High dropout rates of Hispanic students have been documented repeatedly in recent decades. Nationwide, the percentage of 16- to 24-year old Hispanics who are reported as dropouts is almost four times that of nonHispanic Whites, and over twice that of African Americans. The analysis of first- and second-generation Mexican immigrant students presented in the first section of this chapter suggests that these estimates may be inflated and in other ways distorted. The persistence of a number of youths in the face of discouragements is hidden by methods of documentation that generate distorted estimates of dropout rates. In the second section of this chapter, we suggest that it is also hidden by a tendency, common in both documentation and substantive studies, to employ broad classifications that are insensitive to fundamental differences in ethnicity, to the character and conditions of immigration and emigration, and to family and community relationships. In the third section of this chapter, we suggest that the ways we conceptualize schooling careers help blind us to schooling persistence, as we tend to see failure in causal terms ("because of" statements) and success in terms of individual agency ("in order to" statements). In a final section, we consider the rather staggering demands that we face if we hope to reduce our ignorance of immigrant schooling in the many blank and blind spots represented by our few examples.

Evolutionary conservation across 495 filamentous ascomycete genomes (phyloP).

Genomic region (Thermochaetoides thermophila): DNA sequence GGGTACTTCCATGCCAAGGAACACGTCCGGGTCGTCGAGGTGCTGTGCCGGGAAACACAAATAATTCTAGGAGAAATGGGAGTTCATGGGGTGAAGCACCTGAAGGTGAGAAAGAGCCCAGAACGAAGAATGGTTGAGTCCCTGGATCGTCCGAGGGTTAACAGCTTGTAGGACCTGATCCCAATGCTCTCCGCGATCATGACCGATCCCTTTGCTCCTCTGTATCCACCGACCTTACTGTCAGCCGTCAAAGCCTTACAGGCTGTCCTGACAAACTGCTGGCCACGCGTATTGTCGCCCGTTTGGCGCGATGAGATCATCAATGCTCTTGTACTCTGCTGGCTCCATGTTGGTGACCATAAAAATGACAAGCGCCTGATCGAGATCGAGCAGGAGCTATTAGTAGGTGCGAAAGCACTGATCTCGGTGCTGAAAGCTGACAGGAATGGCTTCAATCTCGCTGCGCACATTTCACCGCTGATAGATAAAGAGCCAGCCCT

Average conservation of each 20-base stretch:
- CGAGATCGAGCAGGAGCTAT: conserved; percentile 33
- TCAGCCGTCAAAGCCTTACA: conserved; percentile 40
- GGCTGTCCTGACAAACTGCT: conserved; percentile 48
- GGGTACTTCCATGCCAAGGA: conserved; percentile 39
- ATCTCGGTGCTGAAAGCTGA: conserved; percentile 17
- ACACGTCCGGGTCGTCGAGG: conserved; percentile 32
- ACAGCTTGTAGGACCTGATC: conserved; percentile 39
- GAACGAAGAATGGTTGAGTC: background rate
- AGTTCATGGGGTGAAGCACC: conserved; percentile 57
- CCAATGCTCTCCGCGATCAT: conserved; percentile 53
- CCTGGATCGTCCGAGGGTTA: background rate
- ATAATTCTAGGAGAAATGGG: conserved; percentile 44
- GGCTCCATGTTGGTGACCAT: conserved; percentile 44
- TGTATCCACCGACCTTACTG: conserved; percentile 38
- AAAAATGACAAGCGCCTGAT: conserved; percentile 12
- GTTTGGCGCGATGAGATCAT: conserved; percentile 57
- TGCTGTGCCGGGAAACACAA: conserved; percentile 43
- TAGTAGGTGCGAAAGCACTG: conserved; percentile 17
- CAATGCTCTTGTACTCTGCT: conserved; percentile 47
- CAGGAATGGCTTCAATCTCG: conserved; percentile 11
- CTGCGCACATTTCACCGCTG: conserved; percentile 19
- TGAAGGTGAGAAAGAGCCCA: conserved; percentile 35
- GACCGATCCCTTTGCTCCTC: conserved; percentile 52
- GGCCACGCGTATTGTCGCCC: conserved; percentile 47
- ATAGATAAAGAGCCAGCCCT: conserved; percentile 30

ASJC Scopus subject areas